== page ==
I READ a story recently of a man working in a coal mine in Cumbria.
He was working alone, close to the heavy machinery that was down there when he banged his miners’ lamp against a rock and broke the bulb.
Instantly he was plunged into absolute darkness, and he described the terror that struck him, not being able to see his hand directly in front of his face, not daring to move, but knowing he had to move away from the machinery which could seriously injure, if not take his life.
Even though he was familiar with his surroundings, the darkness that enveloped him was so severe that fear overcame all logic and reasoning.
He knew that if he stayed still some of his work mates would come and after what seemed an eternity (but was probably five minutes) he saw a tiny speck of light in the distance which gradually got brighter and turned into three lights and eventually the light arrived and the three people gave him the help that he needed.
In fact, what they did was to activate the spare bulb in his lamp which, in the midst of his fear, he had totally forgotten about.
The man goes on to say that it wasn’t long after that he heard for the first time the words written by Minnie Louise Haskins, I said to the man who stood at the gate of the year: “Give me a light that I may tread safely into the unknown.”
And he replied: “Go out into the darkness and put your hand into the hand of God. That shall be to you better than light and safer than a known way.”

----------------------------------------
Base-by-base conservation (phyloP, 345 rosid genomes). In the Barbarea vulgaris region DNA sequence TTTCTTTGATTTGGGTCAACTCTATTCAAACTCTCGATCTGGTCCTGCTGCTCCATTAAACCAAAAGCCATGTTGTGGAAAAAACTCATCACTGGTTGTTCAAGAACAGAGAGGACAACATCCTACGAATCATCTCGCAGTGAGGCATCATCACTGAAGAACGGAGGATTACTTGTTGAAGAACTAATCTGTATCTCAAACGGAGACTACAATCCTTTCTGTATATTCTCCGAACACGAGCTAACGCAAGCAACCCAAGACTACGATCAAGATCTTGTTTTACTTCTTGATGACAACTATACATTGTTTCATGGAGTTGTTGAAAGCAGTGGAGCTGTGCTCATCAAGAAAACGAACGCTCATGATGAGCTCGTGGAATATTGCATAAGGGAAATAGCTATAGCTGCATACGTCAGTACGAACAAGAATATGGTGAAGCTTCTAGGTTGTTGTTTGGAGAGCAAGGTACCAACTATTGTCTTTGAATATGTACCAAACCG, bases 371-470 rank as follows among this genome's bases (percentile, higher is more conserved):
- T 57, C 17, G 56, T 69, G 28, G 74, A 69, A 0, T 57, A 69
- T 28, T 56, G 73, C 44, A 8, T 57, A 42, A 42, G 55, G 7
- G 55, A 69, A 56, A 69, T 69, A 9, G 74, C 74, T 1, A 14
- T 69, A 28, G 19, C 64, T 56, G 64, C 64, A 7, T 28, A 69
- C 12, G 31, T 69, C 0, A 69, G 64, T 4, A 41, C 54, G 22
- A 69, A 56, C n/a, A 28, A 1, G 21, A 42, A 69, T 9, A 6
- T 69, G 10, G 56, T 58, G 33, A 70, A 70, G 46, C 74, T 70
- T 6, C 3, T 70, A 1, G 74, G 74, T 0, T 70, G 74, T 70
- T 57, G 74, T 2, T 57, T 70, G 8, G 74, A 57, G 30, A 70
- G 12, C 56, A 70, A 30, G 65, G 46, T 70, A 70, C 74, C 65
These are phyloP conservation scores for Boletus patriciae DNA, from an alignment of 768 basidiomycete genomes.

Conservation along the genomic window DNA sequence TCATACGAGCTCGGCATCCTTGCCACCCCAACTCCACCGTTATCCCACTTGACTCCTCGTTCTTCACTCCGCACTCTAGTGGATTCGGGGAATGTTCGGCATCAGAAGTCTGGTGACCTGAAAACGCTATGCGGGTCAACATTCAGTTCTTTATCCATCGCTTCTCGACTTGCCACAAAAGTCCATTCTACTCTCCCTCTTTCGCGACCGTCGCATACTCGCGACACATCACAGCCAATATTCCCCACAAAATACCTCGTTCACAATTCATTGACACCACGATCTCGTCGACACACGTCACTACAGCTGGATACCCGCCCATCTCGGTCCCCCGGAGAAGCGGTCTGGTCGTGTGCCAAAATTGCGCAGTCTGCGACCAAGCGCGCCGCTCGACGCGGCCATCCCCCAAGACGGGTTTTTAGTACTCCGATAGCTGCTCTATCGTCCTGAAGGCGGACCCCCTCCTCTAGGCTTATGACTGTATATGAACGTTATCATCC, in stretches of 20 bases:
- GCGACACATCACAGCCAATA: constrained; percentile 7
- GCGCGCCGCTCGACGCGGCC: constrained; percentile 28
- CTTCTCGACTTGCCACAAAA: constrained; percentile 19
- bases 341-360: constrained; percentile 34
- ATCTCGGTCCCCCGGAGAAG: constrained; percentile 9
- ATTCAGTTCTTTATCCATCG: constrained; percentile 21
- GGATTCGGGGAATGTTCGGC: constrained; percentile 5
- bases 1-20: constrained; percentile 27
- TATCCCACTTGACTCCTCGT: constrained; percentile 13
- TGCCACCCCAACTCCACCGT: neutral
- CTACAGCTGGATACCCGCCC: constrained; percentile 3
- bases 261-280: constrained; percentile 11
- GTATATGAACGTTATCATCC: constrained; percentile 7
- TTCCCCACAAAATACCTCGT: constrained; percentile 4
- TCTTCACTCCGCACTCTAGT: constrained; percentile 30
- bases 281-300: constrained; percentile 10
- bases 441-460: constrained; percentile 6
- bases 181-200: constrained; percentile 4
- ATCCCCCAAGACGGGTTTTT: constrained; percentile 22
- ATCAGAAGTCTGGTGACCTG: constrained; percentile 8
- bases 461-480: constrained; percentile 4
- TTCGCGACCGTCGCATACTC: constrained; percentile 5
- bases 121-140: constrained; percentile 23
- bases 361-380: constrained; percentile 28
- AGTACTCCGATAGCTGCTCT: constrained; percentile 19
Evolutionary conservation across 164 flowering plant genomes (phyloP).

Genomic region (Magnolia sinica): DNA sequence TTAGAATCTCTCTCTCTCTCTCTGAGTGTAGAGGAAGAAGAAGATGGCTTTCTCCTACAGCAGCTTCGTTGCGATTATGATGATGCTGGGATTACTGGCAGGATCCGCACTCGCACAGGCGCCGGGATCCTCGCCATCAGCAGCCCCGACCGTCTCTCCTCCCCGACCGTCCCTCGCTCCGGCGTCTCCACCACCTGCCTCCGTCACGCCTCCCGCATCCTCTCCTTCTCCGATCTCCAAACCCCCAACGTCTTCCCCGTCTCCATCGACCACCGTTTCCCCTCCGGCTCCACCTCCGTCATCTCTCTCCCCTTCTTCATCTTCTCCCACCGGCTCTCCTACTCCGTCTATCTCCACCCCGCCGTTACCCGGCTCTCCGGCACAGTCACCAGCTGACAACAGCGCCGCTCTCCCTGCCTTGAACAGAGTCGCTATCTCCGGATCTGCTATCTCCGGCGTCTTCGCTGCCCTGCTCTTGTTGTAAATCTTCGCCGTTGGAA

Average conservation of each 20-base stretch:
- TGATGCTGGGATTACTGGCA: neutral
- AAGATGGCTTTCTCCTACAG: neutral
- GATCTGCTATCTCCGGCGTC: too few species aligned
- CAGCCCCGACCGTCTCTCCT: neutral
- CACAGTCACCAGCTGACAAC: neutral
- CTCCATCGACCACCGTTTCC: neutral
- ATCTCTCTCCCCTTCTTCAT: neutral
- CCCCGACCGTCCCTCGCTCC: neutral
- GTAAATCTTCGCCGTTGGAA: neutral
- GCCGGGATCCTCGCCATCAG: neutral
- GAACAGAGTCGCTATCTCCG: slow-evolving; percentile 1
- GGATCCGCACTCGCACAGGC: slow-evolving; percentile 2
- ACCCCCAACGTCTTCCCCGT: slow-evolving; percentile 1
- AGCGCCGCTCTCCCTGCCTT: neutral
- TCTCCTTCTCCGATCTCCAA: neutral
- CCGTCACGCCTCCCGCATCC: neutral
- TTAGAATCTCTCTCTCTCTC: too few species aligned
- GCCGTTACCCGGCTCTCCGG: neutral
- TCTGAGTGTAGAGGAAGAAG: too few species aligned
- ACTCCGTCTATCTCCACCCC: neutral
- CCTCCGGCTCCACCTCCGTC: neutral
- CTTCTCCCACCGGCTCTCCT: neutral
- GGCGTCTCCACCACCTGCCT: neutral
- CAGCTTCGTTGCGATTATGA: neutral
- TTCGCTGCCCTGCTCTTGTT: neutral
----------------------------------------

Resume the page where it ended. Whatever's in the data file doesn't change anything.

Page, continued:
Darkness can be a terrifying thing.
I guess most people, and especially children, have at some time or another had a fear of darkness.
Why? Because even when they are in the comfort of familiar surroundings, once darkness descends upon them, it envelops them and it can create doubt and uncertainty; the unseen and the unknown can be terrifying.
But there is always hope for us even in our darkest and most frightening times, because Jesus said: “I am the light of the world. Whoever follows me will never walk in darkness, but will have the light of life.” John 8:12.
Terry Waite, when he was a hostage in Beirut, said that the light of Christ was what he clung on to when he was in his darkest of times and he put his hope in that light.
As I remind those attending baptisms, where the light of Christ is such an important symbol, light always overcomes darkness.
Introduce light into darkness and the darkness is always driven away and with it the fears that darkness holds.
Introduce the light of Christ into your life and he will drive away all of the things that threaten you and will allow his peace to reign in your life.
May God bless each one of you.
Revd Dave Marvin
St Mary’s Church Greasley